The testimony of L. Ron Hubbard Jr (7 May 1934–16 September 1991)

Posted on August 31, 2010 by

News Herald

“Mr Hubbard: do you think you are quite mad?”

“Oh yes! The one man in the world who never believes he’s mad is the madman.

Granada Television 1967 documentary on Scientology

Lafayette Ronald Hubbard Jr, who changed his name to Ronald DeWolf when he went into hiding, was the son of L. Ron Hubbard, inventor of Dianetics and founder of Scientology, and his first wife, Margaret (Polly) Grubb. Ron Hubbard Jr. claimed that, like King Duncan, he had been ripped untimely from his mother’s womb, destined to be one of the several abortions she experienced at the hands of her husband but surviving the experience. It seems more probable, since he manifestly survived, despite a birth weight of only one kilo (2.2 lbs), that Ron Jr was simply born prematurely, and his memories of familial abortions were from a later period in his life. DeWolf remembered that when he was six years old he saw his father performing an abortion on his mother with a coat-hanger. LRH himself stated in a private document (his Admissions) that he aborted five of Polly’s seven pregnancies. The seventh was a daughter, Catherine May.

His mother Polly told him that his father made repeated attempts to invoke the Devil for power and practices: “My mother told me about him trying out all kinds of various incantations, drugs and hypnosis… His initials for it were PDH — pain, drugs, hypnosis. The use of PDH, coupled with black magic, was an effective for brainwashing or mind control. You’ll see throughout early Scientology literature, ‘PDH.’”

In his 1982 interview with News Herald, DeWolf described his father as a wife-beater. “He used to beat her up quite often. He had a violent, volcano-type temper, and he smacked her around quite a bit. I remember in 1946 or 1947 when he was beating up my mother one night. I had a .22 rifle and I sat on the stairway with him in my sights, and I almost blew his head off.” He also said: “To be perfectly frank, my life’s been pretty much of a disaster and a miserable mess because of Scientology—and you can quote me on that.”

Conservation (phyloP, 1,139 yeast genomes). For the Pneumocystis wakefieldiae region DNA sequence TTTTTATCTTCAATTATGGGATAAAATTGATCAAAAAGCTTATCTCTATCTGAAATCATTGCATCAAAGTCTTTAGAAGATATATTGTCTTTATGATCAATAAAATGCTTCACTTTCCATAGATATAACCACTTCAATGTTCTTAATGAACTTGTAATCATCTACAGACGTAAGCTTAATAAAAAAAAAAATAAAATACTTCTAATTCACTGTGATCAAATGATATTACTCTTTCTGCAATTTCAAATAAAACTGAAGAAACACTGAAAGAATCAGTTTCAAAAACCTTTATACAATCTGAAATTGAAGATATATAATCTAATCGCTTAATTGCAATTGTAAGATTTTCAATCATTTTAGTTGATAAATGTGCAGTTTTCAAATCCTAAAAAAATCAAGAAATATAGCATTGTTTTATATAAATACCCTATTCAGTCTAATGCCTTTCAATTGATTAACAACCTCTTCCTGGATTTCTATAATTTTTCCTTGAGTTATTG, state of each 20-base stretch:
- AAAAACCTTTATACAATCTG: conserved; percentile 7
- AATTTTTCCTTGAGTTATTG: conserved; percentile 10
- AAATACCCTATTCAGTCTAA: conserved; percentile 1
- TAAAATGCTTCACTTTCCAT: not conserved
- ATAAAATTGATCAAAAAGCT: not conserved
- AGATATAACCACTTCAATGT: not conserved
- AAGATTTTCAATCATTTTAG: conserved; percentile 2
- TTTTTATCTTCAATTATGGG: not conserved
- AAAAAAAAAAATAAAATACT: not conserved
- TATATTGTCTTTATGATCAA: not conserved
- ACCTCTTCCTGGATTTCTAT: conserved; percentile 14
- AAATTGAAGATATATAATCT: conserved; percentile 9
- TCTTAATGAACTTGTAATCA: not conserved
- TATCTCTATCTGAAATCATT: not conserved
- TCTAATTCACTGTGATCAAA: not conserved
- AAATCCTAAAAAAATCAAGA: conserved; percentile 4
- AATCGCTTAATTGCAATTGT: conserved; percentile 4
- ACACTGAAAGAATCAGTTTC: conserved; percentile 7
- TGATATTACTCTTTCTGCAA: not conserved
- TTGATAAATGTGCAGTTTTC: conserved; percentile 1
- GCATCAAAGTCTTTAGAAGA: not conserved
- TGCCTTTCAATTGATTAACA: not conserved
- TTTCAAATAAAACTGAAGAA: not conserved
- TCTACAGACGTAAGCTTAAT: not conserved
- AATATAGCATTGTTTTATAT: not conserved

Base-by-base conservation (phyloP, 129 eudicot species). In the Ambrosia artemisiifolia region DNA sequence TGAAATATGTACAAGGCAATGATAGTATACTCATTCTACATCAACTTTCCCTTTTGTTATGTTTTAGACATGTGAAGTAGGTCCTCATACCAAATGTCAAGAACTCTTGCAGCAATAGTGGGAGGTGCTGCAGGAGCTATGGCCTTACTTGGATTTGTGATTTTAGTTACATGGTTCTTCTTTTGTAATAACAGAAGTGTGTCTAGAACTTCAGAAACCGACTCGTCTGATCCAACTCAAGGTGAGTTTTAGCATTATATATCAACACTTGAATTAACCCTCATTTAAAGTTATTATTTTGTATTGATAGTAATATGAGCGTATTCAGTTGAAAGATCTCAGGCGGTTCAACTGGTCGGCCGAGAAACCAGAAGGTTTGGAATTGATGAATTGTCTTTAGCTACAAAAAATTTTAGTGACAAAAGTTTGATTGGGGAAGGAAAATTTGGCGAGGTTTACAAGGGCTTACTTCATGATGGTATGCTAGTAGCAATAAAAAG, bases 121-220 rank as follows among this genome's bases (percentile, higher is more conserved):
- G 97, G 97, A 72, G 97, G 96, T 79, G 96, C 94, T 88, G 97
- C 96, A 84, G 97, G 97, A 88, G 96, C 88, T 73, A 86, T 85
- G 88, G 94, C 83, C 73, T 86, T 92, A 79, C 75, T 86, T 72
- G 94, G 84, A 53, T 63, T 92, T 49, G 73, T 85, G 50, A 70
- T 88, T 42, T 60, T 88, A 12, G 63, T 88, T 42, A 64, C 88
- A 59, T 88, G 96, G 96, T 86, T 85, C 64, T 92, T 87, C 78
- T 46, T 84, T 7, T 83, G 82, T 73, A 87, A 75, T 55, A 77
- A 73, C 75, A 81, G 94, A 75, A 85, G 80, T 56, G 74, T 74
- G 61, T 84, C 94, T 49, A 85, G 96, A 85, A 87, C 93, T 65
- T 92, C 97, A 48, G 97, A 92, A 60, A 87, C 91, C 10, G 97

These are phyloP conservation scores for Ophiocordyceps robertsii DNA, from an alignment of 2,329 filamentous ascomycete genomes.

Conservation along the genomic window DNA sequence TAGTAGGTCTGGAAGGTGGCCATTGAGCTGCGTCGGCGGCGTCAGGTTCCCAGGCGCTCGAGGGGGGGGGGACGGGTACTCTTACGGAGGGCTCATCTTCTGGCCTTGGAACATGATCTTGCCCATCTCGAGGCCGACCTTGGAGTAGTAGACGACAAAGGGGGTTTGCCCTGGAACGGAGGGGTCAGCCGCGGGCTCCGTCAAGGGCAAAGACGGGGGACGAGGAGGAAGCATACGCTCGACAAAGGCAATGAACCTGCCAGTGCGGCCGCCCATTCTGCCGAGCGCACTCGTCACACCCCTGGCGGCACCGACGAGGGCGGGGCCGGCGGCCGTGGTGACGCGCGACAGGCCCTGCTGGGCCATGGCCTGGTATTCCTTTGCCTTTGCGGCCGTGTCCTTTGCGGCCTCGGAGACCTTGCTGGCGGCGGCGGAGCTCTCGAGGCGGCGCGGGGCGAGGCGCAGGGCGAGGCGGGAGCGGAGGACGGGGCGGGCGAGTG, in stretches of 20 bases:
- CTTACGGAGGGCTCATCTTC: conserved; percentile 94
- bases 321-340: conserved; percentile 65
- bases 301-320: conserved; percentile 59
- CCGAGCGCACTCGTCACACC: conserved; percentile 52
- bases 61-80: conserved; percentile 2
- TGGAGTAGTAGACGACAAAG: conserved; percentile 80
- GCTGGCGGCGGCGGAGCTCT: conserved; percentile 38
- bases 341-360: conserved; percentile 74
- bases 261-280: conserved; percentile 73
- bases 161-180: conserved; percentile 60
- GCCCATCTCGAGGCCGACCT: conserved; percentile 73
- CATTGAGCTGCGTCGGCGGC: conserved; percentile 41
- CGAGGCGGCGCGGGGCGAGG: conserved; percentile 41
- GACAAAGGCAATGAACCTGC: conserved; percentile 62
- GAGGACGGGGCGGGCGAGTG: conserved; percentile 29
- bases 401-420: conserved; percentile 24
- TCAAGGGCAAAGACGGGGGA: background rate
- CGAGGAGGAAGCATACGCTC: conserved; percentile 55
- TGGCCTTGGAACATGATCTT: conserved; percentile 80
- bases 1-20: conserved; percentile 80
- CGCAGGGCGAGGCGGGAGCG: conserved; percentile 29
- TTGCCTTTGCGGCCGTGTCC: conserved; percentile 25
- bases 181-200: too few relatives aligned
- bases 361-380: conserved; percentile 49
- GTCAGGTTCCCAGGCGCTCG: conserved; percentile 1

L. Ron Jr. agreed to be interviewed first by News Herald in 1982 and then by Penthouse after waiting many years, until his five older children had left home. His various accounts are reasonably consistent with each other regarding the personal details and very consistent with what we are increasingly understanding about the origins and purpose of the hypnotic-induction mechanisms that are at the heart of Scientology. It adds to his credibility that he described his own participation in the early days, though it is not to his credit. And his understanding was manifestly passed down inside his own family. None of his children or grandchildren has ever been a Scientologist. His grandson, Jamie DeWolf or Kennedy, (born 1977), is a blistering and very public critic of Scientology. In an article in the East Bay Express Jamie said that “Scientology is the most brilliantly engineered pyramid scam I’ve ever seen. L. Ron Hubbard–you can never say that he was an idiot, by any means. He was very intelligent, very sort of evil, malicious; a sort of overman, his will against the world.”